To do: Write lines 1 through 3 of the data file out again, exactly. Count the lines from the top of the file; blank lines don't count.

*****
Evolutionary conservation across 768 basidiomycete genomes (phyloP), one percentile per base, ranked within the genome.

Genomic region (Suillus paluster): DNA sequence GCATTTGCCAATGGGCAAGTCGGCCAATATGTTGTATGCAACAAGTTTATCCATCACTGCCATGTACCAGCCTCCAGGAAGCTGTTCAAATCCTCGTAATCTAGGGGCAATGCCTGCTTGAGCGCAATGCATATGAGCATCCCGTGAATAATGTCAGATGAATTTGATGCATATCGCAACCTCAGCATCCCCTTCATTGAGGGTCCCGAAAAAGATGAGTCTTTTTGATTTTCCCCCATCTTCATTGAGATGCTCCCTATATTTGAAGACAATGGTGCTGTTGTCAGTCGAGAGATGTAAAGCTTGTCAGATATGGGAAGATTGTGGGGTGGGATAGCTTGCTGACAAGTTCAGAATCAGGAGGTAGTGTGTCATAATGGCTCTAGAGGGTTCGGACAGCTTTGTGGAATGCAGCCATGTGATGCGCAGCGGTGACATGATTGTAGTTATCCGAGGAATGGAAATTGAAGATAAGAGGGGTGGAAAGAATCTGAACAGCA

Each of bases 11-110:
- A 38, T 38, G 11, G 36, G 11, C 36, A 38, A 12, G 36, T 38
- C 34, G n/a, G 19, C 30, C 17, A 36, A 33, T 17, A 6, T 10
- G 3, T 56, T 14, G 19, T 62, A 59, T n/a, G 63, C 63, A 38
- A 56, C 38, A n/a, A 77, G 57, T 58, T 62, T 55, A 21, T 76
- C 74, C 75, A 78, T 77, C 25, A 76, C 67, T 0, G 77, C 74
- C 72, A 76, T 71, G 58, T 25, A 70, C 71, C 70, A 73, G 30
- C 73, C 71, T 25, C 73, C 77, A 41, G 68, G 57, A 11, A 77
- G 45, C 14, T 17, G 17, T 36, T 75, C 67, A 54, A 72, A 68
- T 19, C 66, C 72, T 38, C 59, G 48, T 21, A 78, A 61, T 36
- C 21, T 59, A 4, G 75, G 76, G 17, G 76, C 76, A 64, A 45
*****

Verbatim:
Evolutionary conservation across 768 basidiomycete genomes (phyloP), one percentile per base, ranked within the genome.

Genomic region (Suillus paluster): DNA sequence GCATTTGCCAATGGGCAAGTCGGCCAATATGTTGTATGCAACAAGTTTATCCATCACTGCCATGTACCAGCCTCCAGGAAGCTGTTCAAATCCTCGTAATCTAGGGGCAATGCCTGCTTGAGCGCAATGCATATGAGCATCCCGTGAATAATGTCAGATGAATTTGATGCATATCGCAACCTCAGCATCCCCTTCATTGAGGGTCCCGAAAAAGATGAGTCTTTTTGATTTTCCCCCATCTTCATTGAGATGCTCCCTATATTTGAAGACAATGGTGCTGTTGTCAGTCGAGAGATGTAAAGCTTGTCAGATATGGGAAGATTGTGGGGTGGGATAGCTTGCTGACAAGTTCAGAATCAGGAGGTAGTGTGTCATAATGGCTCTAGAGGGTTCGGACAGCTTTGTGGAATGCAGCCATGTGATGCGCAGCGGTGACATGATTGTAGTTATCCGAGGAATGGAAATTGAAGATAAGAGGGGTGGAAAGAATCTGAACAGCA

Each of bases 11-110: